Crisis? No. Concern? Most certainly. Five of Europe's top clubs -- the type of sides who would regard Europa League qualification as a minimum requirement, and Champions League qualification as an achievable goal – go into the season's first international break yet to record a victory. Are these five sides set for disappointing campaigns, or are they simply having to weather the storm?
Brendan Rodgers' first transfer window at Anfield turned into a disaster. He admitted that Andy Carroll wouldn't have been allowed to leave if he'd known a replacement wasn't forthcoming, and a look at his bench in the 2-0 defeat to Arsenal told a depressing story. Stewart Downing was the closest thing to an attacker, but Rodgers had previously spoken of his intention to try Downing as a left back, after a miserable debut campaign produced neither a goal nor an assist.
On the pitch, Martin Skrtel's inexplicable error against Manchester City – a woefully under-hit backpass that allowed Carlos Tevez to equalize – has cost Rodgers more than just two points. Psychologically, the importance of getting that first win is huge, and doing it against last season's champions would have made it extra special.
There have been some positives – Liverpool played excellently against City, Joe Allen has settled well in midfield and Raheem Sterling has shown great promise in his first two starts. But there are concerns at the back, where Liverpool doesn't look suited to a high defensive line, and up front, where Luis Suarez continues to frustrate. The midfield was also a problem against Arsenal, with three players doing roughly the same job, and Nuri Sahin seemingly unsure of his positioning.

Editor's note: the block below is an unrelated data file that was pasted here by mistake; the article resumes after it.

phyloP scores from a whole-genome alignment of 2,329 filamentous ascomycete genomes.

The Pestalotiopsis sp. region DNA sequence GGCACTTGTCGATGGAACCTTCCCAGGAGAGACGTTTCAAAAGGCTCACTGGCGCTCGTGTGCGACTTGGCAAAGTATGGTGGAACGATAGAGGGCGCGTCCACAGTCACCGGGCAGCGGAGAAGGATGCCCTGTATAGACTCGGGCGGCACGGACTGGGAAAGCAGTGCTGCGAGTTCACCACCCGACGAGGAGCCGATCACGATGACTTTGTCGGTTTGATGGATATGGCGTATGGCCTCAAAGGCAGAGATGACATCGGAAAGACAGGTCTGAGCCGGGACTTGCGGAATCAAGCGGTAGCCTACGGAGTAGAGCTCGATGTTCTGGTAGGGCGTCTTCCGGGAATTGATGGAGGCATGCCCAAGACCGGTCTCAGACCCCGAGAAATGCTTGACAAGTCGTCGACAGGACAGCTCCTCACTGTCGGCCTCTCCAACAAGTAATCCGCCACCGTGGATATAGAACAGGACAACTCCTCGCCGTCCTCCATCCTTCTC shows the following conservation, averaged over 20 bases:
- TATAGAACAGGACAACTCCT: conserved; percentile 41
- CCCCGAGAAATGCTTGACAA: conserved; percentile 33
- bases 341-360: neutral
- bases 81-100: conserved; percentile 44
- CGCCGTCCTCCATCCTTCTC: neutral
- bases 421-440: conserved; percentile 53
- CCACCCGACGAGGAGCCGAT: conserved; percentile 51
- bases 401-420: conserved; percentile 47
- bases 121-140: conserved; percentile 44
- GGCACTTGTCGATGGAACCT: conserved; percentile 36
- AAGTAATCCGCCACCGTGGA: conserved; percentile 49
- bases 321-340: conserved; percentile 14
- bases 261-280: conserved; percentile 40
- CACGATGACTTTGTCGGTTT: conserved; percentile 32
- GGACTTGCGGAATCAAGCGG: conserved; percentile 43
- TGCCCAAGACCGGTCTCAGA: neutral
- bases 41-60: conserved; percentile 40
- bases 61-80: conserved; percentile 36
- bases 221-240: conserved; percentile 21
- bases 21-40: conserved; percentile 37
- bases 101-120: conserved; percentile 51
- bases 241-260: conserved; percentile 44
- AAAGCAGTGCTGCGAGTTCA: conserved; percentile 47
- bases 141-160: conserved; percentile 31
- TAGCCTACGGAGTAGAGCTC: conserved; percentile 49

The majority of these woes will be solved with time on the training ground, but as Liverpool's next two games involve a tricky trip to Sunderland and a home game with Manchester United, there's no guaranteed win on the horizon.
No need for Mauricio Pellegrino to panic – Valencia's winless start is primarily because of its terrible fixture list at the beginning of the campaign. Trips to both the Santiago Bernabeu and the Camp Nou within the first three games means that Valencia's toughest two matches of the season are already out of the way.
Valencia equipped itself well in both matches. At the Bernabeu it rode its luck at the back, but was desperately unlucky when captain Roberto Soldado's goal was wrongly disallowed for offside at 1-1, the eventual result. At the Nou Camp on Sunday evening, Valencia had Barcelona on the back foot for the majority of the second half, although it eventually lost 1-0. The major cause for concern was the 3-3 home draw with Deportivo, where Pellegrino's side was 2-0 and 3-1 up, and ended the game with six bookings and Ricardo Costa sent off.
Overall, Pellegrino has changed relatively little at Valencia. The club has basically played a 4-2-3-1 system since his mentor Rafael Benitez was in charge a decade ago, and the new arrivals – right back Joao Pereira, left winger Andres Guardado and ball-playing midfielder Fernando Gago have fit smoothly into the side. Valencia combines patient passing with energetic wing play, and Soldado remains one of La Liga's most lethal strikers.
With Malaga and Athletic Bilbao losing key players this summer, it would be a huge surprise if Valencia finished outside the top four – but after Unai Emery recorded three consecutive third-place finishes, Pellegrino will be determined to match his predecessor.
Spurs made six major signings in the summer -- Jan Vertonghen, Emmanuel Adebayor, Gylfi Sigurdsson, Hugo Lloris, Clint Dempsey and Moussa Dembele – yet the talk was of the man they didn't manage to purchase. Porto midfielder Joao Moutinho was set to link up with Andre Villas-Boas for the second time, but the transfer wasn't completed, and Luka Modric hasn't been replaced with a player of the same caliber.